IS THE SAND ALIVE? POSTHUMAN EXPERIMENTATION WITH/IN SOUTH AFRICAN EARLY YEARS TEACHER EDUCATION

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2022-01-01

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In this chapter, we “stay with the trouble”. We stir up, disturb and trouble educators’ reliance on the natural sciences as the only source of truth when teaching science concepts, such as ‘alive’ and ‘dead’. Within the context of Foundation phase teacher education in South Africa, we enquire into these questions as part of a transdisciplinary approach to higher education teaching, and draw on our observations and experiences of a series of sessions with the students, both inside and outside the university classroom. The question at the centre of our enquiry is posed by the teacher educator, ‘Is the sand alive?’ and what opportunities this presents for the student teachers. Karen Barad’s agential realism provides insight into how concepts are material-discursive practices and are entangled with matters of scale. With the help of Vinciane Despret’s methodological animism and Anna Tsing’s story-telling as method, we de(con)struct the concepts ‘alive’ and ‘dead’ as binary opposites, thereby enabling a philosophical education and the troubling of sharp distinctions between science, philosophy and religion.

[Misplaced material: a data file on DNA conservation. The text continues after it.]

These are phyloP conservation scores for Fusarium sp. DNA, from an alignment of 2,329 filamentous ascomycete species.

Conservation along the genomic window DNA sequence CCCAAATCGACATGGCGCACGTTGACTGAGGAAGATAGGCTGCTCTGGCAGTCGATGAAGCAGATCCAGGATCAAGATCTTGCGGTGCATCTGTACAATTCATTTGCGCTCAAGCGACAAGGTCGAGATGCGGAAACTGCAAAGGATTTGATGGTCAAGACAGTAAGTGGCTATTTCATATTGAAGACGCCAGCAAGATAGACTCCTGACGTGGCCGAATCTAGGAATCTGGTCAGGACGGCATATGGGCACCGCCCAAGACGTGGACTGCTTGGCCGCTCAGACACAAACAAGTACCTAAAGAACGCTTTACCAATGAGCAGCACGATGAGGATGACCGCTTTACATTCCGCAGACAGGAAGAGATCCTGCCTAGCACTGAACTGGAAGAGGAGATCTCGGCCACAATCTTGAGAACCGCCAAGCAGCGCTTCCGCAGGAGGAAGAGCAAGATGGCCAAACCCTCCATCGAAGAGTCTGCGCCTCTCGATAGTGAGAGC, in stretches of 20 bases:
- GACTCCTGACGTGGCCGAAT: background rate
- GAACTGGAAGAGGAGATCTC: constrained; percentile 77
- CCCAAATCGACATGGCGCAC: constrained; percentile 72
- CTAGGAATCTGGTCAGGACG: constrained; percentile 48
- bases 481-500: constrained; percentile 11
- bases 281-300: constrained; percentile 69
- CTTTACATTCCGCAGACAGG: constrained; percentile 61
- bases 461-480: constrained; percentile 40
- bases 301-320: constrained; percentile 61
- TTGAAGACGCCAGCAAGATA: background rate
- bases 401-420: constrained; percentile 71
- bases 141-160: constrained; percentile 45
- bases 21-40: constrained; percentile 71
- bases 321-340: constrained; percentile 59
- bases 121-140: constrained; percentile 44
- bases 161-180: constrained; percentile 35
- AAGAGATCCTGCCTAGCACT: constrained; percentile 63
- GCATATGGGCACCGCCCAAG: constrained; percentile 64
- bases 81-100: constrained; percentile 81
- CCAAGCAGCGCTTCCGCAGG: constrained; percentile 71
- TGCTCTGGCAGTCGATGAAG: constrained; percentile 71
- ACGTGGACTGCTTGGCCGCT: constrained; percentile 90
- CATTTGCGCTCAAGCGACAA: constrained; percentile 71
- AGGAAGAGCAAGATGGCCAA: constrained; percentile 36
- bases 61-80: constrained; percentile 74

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The Routledge International Handbook of the Place of Religion in Early Childhood Education and Care, p. 149-164.

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